Informal Opinion 06-3
June 19, 2006

Question: A justice court judge has asked whether the judge may serve on a county ad hoc citizen’s advisory committee, which will make recommendations on zoning for a specific area.

Answer: The judge may not serve on the committee.

Discussion: The judge has been asked to serve on a county advisory committee, formed on an ad hoc basis, which will discuss a zoning issue. The committee will make recommendations on a “local zoning ordinance allowing for the transfer of development rights (TDR) between land owners in specific resorts areas and target opened space zones.” The judge also states that “the nature of the recommendations would involve the technical aspects of the implementation, scope and affect of the TDR program.” The judge owns real property in the area that might be affected by any new zoning ordinance.

The primary canon at issue is Canon 4C(2). This canon states that “a judge shall not accept appointment to a governmental committee or commission or other governmental position that is concerned with issues of fact or policy on matters other than the improvement of the law, the legal system or the administration of justice.” The canon is broad enough to include both standing and ad hoc committees and therefore the primary question is whether this particular advisory committee is concerned with issues other than the improvement of the law, the legal system or the administration of justice.

In Informal Opinion 94-2, we stated that “each governmental committee and commission has unique functions and mandates . . . [and] each must be examined independently to determine whether service is appropriate under the code.” In Informal Opinion 98-11, we stated that “the work of a governmental commission or committee must have a direct and primary connection to the legal system in order for service to be appropriate.” The committee stated that “it is not enough that the committee be concerned with justice in a broader sense.” The issue in that opinion was whether a judge could accept an appointment to the Utah Anti-Discrimination Advisory Council. The Committee determined that the judge could not serve because the Council focused on issues broader than direct legal matters. The Committee provided additional guidance in Informal Opinion 01-1, in which it stated that “the issues on which judges can speak must have a connection to the regular judicial or administrative duties of a judge.” Although this opinion dealt with appearing before a public body, the principle applies in determining whether a committee has a direct connection to the law. The committees on which a judge may serve must have direct connection to the regular judicial or administrative duties of a judge.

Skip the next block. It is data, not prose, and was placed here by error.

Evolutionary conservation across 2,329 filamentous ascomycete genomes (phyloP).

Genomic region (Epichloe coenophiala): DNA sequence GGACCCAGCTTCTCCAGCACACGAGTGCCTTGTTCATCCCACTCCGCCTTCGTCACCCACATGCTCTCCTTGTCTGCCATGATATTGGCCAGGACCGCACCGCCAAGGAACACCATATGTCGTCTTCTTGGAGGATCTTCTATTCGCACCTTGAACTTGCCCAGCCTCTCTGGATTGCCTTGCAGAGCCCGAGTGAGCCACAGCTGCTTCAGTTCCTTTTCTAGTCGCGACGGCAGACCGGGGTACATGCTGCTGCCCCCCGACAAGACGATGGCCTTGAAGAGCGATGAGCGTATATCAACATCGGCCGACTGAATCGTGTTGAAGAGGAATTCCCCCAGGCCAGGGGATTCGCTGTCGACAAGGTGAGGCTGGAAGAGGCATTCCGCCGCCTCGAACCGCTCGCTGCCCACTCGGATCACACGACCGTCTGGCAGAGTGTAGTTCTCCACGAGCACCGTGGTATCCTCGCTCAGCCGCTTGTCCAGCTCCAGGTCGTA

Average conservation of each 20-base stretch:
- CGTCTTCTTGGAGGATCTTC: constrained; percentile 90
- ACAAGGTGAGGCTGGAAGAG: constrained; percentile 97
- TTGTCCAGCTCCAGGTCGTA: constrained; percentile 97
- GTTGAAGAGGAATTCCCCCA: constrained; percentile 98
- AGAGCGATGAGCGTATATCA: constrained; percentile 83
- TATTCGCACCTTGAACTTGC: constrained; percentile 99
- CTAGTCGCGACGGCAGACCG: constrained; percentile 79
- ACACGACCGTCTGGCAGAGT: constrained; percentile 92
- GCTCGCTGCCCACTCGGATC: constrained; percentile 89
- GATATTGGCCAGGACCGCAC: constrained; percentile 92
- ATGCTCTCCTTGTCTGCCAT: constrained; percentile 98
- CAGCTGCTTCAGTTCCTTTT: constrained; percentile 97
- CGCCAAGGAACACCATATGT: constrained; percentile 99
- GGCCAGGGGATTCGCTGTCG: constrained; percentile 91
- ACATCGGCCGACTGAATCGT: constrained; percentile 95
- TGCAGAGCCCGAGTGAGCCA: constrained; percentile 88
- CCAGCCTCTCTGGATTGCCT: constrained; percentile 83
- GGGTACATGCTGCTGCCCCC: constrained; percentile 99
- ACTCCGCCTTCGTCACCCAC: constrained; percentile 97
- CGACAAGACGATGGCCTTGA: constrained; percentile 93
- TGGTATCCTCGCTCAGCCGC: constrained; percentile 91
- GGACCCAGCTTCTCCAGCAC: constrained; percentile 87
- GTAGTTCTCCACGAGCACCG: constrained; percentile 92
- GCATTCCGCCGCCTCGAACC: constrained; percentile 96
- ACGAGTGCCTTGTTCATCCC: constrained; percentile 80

In the publication Ethics and Judges Evolving Roles off the Bench: Service on Governmental Commissions, Cynthia Gray, 24 No. 1 Judicial Conduct Reporter 1 (Spring 2002), a four-part consideration was discussed for determining whether service on a government committee is appropriate. The considerations include (1) whether commission members represent only one point of view or whether membership is balanced; (2) whether the group will discuss controversial legal issues likely to come before courts, or merely administrative or procedural issues; (3) whether the group will be viewed by the public as a political or an advocacy group or merely as an administrative group; and (4) whether the group will take public policy positions that are more appropriate to the other two branches of government than to the courts, or whether the policy positions would be viewed as clearly central to the administration of justice. Based on the second and fourth factors, the committee believes that service would not be appropriate on this commission.

Although the zoning issues are not likely to come before the court on which the judge serves, the important criteria is whether the issues are likely to come before any court. Zoning issues often are litigated. These issues might find their way to a court. Furthermore, the development of policy related to zoning restrictions belongs to the other two branches of government, and not to the judicial branch. The focus of the committee is therefore not on the administration of justice, but on other policy issues. The committee will not have a direct, primary effect on the administration of justice, the law, or the legal system and therefore service is not appropriate. The Committee notes, however, that the judge may participate in meetings and discussions that affect his direct, personal interests as a property owner. See e.g. Informal Opinion 99-3.